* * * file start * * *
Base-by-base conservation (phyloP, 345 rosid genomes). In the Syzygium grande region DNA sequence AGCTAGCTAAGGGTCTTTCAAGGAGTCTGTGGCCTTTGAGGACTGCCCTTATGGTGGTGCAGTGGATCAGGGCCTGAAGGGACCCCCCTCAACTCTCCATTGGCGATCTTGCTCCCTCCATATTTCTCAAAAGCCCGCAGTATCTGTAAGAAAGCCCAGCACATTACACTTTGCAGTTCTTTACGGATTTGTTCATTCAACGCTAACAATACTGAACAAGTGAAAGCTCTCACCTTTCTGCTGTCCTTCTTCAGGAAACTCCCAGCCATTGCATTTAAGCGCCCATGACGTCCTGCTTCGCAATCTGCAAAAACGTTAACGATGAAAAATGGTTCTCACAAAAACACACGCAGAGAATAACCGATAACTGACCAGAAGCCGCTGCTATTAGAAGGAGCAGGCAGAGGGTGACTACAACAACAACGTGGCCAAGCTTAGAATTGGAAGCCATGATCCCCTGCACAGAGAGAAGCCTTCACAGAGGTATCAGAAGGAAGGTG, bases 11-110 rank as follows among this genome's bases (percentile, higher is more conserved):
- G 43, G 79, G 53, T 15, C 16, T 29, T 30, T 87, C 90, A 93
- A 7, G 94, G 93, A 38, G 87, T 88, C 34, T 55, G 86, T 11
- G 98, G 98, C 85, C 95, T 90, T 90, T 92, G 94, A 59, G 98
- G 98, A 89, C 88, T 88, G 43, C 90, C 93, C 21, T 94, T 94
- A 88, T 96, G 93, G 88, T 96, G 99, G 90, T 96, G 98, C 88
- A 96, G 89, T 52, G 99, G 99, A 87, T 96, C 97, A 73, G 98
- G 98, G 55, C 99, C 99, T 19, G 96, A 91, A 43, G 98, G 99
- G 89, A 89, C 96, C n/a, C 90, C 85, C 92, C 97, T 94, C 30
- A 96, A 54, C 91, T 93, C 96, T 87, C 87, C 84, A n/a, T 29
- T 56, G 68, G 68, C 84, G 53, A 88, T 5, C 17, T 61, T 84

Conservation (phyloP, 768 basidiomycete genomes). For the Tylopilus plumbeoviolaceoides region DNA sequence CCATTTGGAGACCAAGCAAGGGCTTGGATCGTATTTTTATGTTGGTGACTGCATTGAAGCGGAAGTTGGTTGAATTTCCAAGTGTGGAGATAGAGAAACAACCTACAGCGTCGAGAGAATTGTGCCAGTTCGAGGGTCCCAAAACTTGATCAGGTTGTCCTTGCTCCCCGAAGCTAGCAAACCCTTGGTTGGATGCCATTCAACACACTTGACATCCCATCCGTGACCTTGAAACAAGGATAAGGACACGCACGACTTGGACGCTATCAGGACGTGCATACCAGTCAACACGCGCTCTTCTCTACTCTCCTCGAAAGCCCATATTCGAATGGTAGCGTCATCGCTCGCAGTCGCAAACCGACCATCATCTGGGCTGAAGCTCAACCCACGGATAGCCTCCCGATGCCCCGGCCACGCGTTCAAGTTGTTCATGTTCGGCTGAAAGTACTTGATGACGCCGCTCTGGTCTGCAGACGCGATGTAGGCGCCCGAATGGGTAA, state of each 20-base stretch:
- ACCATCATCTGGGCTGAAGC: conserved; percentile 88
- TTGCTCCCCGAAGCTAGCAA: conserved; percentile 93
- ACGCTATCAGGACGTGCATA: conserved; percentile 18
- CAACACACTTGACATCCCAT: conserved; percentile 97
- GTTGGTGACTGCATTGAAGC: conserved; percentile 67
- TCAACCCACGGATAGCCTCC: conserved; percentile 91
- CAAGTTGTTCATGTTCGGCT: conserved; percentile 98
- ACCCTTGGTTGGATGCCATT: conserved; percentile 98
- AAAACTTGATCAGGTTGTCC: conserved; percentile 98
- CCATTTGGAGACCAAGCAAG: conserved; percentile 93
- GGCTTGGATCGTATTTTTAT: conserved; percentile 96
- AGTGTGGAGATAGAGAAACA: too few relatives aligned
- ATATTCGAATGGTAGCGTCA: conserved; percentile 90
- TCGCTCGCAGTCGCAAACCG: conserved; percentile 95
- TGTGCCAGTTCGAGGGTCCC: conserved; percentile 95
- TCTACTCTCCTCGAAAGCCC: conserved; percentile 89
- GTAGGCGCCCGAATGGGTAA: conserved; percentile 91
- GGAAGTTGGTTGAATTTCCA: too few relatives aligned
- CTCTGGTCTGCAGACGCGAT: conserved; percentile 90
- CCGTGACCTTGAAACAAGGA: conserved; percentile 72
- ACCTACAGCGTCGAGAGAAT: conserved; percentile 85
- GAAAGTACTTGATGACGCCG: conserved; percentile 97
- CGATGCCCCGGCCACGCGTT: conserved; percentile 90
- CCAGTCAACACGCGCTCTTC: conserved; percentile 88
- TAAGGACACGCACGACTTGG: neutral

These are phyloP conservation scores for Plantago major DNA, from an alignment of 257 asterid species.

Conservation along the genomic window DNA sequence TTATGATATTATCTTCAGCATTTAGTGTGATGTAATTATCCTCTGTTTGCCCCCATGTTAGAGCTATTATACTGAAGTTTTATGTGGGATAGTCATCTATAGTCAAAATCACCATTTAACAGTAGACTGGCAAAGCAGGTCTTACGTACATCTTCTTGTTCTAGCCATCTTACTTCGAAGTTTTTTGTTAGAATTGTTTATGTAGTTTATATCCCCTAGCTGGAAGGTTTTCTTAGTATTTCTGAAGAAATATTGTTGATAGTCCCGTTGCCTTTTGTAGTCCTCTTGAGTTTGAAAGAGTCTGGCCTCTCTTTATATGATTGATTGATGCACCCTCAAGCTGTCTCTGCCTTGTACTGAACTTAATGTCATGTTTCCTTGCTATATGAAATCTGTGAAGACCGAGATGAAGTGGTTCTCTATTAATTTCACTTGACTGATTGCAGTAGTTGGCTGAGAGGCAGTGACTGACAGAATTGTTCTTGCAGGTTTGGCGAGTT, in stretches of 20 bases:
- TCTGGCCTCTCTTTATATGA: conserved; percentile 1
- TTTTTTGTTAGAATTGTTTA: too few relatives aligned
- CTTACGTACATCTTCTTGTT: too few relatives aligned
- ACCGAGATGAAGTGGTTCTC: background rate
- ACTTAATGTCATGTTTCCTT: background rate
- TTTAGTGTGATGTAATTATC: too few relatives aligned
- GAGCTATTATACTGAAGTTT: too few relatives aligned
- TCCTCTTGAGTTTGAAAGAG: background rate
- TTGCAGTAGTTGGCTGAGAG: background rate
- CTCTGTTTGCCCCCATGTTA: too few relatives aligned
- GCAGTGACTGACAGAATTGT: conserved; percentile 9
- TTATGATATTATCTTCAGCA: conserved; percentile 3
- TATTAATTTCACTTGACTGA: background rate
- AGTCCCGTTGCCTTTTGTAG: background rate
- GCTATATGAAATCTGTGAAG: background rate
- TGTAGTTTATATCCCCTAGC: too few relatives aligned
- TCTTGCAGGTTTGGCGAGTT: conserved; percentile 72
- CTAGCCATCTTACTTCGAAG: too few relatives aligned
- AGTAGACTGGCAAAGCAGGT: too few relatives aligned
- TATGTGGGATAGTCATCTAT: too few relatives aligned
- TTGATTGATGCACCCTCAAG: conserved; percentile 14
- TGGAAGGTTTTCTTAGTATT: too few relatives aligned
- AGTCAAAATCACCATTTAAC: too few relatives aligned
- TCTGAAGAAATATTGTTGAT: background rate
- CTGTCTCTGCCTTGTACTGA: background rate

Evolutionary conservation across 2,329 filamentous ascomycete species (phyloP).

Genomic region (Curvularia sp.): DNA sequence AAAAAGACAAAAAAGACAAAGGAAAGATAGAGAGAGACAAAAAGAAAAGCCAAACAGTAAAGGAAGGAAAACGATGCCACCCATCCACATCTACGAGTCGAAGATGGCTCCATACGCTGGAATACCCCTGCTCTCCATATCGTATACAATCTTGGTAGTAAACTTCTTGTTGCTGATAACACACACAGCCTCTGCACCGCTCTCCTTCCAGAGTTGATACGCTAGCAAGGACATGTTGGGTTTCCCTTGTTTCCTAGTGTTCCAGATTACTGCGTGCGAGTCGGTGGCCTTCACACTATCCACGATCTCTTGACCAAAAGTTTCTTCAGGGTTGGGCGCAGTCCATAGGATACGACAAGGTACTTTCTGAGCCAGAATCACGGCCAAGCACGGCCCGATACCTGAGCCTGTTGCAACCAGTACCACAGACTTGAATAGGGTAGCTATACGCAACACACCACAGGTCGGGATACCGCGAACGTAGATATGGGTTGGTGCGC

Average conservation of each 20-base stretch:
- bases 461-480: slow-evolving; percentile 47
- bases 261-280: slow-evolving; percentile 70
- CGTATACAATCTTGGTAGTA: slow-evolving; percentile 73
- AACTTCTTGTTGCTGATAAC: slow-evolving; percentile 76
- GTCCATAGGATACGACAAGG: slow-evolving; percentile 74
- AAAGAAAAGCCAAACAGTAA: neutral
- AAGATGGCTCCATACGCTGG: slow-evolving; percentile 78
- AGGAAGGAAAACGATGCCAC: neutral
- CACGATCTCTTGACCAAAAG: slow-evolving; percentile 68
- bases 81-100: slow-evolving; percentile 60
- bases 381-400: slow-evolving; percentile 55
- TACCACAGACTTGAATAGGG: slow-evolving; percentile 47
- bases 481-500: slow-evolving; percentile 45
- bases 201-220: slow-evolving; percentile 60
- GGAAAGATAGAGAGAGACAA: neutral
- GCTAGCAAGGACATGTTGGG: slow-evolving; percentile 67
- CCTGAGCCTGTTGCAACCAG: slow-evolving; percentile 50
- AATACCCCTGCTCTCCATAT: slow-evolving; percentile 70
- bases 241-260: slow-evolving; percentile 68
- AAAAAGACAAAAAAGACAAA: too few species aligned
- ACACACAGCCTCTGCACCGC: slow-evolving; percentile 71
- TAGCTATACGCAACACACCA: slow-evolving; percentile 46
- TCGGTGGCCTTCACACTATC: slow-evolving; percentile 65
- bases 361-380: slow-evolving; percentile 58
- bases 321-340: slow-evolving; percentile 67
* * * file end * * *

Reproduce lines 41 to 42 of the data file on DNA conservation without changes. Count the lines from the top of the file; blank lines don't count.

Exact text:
- TTTTTTGTTAGAATTGTTTA: too few relatives aligned
- CTTACGTACATCTTCTTGTT: too few relatives aligned